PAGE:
Different focal lengths
Other models, such as Asus ZenFone 4, iPhone or OnePlus 5, offer different focal lengths for both lenses. In this case, the bokeh effect can not be used for a wide-angle rendering. The main objective can not take the depth of field of the wide-angle lens. On the other hand, the reverse works: A picture taken with the standard lens can use the wide-angle lens for the depth of field.
This restriction should not be very serious in practice. For portrait photos, the focal lengths of the standard lens give better results anyway. The Galaxy Note 8 is a special case in the field: the wide angle sensor offers a dual-pixel autofocus, which should theoretically allow a bokeh effect without a second lens. But we will come back to it later.
With some more complex systems, the depth of field is not determined by the timing of both lenses. The front camera of the X-phone, for example, projects a pattern of infrared dots in the environment, allowing to recognize the face of the user but also to clean the image. Huawei is working on a similar system.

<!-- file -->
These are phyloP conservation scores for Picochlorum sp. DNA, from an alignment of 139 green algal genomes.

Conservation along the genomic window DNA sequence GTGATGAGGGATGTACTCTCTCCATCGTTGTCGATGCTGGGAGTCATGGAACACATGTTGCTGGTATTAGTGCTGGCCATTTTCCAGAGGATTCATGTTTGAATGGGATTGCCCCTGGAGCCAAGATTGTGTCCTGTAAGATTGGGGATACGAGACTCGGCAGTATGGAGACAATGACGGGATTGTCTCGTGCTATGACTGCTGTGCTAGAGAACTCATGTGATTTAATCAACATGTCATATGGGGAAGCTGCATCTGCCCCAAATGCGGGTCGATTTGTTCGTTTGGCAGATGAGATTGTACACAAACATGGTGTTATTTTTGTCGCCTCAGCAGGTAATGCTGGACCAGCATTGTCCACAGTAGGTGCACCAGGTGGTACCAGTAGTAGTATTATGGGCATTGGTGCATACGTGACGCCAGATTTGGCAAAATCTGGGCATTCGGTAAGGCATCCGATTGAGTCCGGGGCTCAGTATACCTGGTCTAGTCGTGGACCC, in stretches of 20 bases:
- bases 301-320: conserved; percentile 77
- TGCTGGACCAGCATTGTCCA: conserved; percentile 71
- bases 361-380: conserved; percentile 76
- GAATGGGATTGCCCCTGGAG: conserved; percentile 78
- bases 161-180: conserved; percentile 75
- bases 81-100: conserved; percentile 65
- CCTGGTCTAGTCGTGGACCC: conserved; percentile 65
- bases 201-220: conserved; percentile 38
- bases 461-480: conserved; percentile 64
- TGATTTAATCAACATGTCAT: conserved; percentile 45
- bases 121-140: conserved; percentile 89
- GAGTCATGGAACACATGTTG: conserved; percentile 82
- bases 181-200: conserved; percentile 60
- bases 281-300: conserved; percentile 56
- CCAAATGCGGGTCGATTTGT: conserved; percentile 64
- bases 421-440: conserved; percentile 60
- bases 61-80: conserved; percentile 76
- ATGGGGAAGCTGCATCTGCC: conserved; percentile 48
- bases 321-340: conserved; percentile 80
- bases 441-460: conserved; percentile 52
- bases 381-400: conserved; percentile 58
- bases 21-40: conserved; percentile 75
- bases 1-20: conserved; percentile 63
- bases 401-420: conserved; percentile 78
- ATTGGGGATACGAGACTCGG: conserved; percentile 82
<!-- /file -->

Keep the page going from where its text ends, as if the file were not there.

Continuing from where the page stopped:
LAsus Zenfone AR or the Lenovo Phab 2 Pro also go a step further, with their integrated time-of-flight goal under the main objective. These smartphones scan the room using an infrared laser, which allows an increased door. This technology, piloted by Google as part of the Tango Project, is not yet developed. We have already talked about the Tango project and the ToF cameras.
Bokeh effect with a single lens
You know this effect: by keeping a closed eye, your perception of depth is limited. So, how do smartphones manage to distinguish the foreground and the map with a single objective?
For Windows Phone mentioned above, there was an application called Refocus. Smartphones took pictures with different focusing distances, so the computer could select blur areas. It worked pretty well, but the shooting was way too slow. Nowadays, camera software allows this effect much faster.